This is a scholarly treatise on Apicius, complete with the entire text in Latin and its translation into English. The translation is printed on pairs of pages, with the Latin on the left-hand pages and English on the right-hand pages. Following that translation is another translation, of a later excerpt purporting to be from the same cookbook. This was written by Vinidarius. The Vinidarius document also contains tips on stocking your kitchen, meant for an ancient Roman audience. There is a glossary of uncertain Roman culinary terms, with a complete discussion of each. There is a detailed discussion of Roman kitchens, cooking, and cooks, and details about what linguistic decisions the author made when translating Apicius. There is a discussion of garum and how it evolved into several forms in ancient Rome. There is a concordance of recipe numbering systems by various modern authors, which can be helpful if you are trying to compare Sally Grainger's "Cooking Apicius" recipes with anyone else's.

I am very happy that I bought this book, and if I missed mentioning a good feature it is because there is so much of interest to me in the book that I keep skipping around in it.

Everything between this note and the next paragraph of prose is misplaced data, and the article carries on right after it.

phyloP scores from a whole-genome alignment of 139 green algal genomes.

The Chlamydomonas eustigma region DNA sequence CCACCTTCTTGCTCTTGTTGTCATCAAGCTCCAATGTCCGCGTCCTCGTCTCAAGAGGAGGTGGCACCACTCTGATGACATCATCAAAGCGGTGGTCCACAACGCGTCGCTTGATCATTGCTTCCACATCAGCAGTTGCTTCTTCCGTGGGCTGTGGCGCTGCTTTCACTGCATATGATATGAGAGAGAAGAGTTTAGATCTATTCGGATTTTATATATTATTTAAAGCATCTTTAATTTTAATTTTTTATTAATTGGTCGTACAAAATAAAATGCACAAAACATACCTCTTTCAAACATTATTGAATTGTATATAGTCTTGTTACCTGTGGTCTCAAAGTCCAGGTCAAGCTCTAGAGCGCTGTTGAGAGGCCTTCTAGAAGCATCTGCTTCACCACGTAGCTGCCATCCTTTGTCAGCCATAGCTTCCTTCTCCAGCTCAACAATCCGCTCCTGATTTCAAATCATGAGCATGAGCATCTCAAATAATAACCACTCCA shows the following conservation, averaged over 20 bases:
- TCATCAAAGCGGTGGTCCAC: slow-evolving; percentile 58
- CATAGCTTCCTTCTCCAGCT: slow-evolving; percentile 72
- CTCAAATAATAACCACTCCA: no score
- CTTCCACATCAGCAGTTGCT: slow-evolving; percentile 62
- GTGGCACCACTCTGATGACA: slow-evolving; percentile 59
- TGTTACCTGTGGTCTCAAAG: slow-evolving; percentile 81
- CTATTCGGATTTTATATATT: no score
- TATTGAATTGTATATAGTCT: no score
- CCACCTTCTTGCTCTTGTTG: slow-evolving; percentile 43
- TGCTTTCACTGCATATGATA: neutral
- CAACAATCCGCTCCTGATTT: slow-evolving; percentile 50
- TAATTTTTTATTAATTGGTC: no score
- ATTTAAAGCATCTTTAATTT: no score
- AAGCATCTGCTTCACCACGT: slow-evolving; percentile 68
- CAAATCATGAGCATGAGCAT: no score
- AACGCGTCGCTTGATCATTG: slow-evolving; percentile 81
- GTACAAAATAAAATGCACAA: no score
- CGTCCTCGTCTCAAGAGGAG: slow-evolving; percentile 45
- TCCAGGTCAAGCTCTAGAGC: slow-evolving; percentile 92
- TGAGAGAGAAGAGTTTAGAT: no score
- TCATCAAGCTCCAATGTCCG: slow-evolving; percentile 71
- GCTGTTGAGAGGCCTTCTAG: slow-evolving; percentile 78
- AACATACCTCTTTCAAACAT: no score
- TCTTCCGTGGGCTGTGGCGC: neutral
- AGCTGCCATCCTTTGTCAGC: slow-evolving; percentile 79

1 of 4 people found the following review helpful
5.0 out of 5 stars great for the culinarian 15 Dec 2009
By Xavier D. Duclos - Published on Amazon.com
Format:Hardcover|Verified Purchase
this is a must read for all pro chef!if your a nut of food and must know how it all started and why here you go !read slowly
4 of 21 people found the following review helpful
2.0 out of 5 stars Big dissapointment for history buffs & culinary students. 8 Oct 2009
By Benjamin Armstrong - Published on Amazon.com
Format:Hardcover|Verified Purchase
I was expecting more for the price. I guess the publisher had to charge for the labor.

Did it really take expert linguists that long to translate this:"Put some turnips into a jar with honey and savory. They should keep in a cool dry place." The recipes aren't specific, and most of them should be, because they are dealing with aged and preserved foods.

You'd be better off with a cheaper version of modifed ancient recipes. I would also suggest a book on how to pickle vegetables.